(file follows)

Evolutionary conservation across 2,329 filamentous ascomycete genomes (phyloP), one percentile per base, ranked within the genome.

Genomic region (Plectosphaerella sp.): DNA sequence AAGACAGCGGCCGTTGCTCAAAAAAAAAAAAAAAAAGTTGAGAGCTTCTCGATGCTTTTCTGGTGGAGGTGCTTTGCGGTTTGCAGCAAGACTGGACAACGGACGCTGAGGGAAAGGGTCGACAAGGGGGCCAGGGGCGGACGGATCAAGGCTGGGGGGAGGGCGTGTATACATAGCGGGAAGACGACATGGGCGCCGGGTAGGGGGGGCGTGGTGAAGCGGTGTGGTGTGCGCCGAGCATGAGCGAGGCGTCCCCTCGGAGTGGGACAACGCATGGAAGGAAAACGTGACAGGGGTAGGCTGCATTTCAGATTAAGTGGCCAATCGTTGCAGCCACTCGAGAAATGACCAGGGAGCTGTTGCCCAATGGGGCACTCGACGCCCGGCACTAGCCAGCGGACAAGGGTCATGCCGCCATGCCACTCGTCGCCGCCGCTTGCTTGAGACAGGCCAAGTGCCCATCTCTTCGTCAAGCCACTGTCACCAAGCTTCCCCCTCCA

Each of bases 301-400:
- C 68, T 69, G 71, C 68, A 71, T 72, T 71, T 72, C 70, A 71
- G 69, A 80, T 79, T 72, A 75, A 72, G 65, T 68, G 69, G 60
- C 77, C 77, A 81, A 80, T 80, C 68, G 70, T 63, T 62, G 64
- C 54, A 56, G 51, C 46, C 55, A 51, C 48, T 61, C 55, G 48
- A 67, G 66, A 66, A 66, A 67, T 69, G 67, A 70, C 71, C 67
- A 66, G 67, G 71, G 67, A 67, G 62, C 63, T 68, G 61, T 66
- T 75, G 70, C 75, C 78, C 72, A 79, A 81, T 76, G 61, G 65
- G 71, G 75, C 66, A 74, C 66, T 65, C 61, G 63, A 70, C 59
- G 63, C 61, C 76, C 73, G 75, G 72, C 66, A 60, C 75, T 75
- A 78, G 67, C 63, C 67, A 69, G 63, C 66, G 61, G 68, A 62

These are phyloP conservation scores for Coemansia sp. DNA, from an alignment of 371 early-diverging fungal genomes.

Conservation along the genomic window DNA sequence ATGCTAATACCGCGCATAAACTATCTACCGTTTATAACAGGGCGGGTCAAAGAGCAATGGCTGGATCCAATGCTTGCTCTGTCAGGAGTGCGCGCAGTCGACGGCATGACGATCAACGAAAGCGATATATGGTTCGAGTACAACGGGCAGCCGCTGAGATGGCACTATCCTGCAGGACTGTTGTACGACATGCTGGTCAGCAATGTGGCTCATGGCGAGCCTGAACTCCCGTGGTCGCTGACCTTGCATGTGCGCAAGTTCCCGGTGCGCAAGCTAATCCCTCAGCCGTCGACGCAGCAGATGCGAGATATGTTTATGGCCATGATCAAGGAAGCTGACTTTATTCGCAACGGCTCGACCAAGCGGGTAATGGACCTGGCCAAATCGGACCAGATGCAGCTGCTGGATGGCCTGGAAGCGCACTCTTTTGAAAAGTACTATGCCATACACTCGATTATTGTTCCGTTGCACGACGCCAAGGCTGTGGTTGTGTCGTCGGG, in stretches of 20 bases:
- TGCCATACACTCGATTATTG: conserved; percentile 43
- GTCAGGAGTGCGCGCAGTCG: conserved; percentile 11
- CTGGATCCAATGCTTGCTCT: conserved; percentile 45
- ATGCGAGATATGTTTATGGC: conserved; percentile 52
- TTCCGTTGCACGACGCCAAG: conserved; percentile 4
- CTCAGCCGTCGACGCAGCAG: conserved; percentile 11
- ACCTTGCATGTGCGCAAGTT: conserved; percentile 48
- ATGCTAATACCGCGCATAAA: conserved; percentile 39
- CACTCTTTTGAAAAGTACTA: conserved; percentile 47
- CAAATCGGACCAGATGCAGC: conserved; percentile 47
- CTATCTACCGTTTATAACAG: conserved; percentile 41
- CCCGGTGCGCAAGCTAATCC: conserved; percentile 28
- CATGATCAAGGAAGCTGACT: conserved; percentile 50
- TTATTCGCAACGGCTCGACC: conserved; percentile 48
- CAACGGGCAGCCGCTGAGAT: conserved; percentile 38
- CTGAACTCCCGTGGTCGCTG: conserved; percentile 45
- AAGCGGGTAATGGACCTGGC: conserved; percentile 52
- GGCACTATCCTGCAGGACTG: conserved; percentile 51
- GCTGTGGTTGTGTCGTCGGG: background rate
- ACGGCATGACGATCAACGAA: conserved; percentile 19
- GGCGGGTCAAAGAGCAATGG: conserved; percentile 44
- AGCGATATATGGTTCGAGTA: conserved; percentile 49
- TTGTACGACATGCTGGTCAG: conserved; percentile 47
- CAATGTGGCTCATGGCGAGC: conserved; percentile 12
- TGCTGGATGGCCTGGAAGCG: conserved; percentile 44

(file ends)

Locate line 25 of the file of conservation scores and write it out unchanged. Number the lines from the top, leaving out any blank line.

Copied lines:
- CAAATCGGACCAGATGCAGC: conserved; percentile 47